Five common resume mistakes students should avoid
Posted by Judie Caribeaux on April 19, 2012
Immediately after spring break, I am flooded with requests to help students with their resumes. Whether you’re a student who is applying for internship opportunities or a soon-to-be-grad starting to think about searching for your first job, good resumes take time to develop.
You can create a solid first draft of your resume in an afternoon – but that is just the start. Your resume needs to clearly promote your skills and characteristics, and it will take time to polish this into an effective marketing tool for your personal brand. So don’t procrastinate.
Once you do create your resume, update it at least once a year. Collect emails, papers, awards and anything that is evidence of your accomplishments and put them in a file throughout the year. Then pick a day – I usually update my resume at the end of each calendar year – to revise your resume to reflect these additional accomplishments.
After working on hundreds of resumes, here is my list of five most common resume mistakes.
- Incorrect contact information – Don’t lose an interview because you can’t be reached due to an error with your contact information. This happens more often than you think. Check and re-check the spelling of your name, your mailing address, email address and phone number to make sure it is correct.
- Not proofreading your resume – With as many as 1,000 resumes received for one job opening, employers are looking for reasons to eliminate candidates. One small mistake might be the difference between being considered and being rejected. Enlist help from friends to proofread your resume. Make sure you return the favor.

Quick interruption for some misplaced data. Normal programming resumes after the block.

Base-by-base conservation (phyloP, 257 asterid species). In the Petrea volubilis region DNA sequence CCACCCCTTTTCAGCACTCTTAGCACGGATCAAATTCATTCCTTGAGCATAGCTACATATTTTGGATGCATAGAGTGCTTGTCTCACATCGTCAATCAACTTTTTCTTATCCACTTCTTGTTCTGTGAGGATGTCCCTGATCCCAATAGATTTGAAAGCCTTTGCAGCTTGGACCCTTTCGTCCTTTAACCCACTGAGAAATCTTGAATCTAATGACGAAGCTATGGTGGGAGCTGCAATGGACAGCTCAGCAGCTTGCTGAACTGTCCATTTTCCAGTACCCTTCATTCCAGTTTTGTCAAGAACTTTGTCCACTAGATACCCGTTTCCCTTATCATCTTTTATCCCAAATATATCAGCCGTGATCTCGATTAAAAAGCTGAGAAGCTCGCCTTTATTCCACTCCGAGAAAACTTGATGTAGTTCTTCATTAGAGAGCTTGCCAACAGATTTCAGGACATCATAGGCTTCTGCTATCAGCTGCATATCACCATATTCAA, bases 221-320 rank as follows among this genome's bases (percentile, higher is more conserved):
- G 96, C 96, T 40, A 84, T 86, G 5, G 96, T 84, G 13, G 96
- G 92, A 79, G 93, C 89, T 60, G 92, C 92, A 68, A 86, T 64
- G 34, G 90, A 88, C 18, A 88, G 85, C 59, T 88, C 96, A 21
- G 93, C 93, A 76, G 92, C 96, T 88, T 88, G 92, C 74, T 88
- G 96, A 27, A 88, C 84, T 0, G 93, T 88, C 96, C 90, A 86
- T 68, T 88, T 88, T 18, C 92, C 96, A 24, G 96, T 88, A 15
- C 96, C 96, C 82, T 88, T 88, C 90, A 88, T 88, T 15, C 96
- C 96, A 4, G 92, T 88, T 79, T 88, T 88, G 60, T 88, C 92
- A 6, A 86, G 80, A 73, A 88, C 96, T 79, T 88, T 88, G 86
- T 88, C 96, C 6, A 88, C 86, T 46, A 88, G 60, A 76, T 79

- Repeating yourself – Use the limited space on your resume to highlight diverse skills and characteristics that relate to the posting. Each bullet point on your resume should begin with a different action word. If you have used “coordinate” once, you can’t use it again.
- Not relevant to the job posting – Gone are the days of one general resume sent to different employers. The expectation now is a resume written specifically to the job posting. If you are a biology major applying for a customer service position, make sure you highlight your customer service skills.
- Made-up information – Don’t be caught in a web of lies. Always tell the truth on your resume; if you don’t, it will come back to haunt you.
Judie Caribeaux is the Director of Career Services at Aurora University. For more information, email her at firstname.lastname@example.org.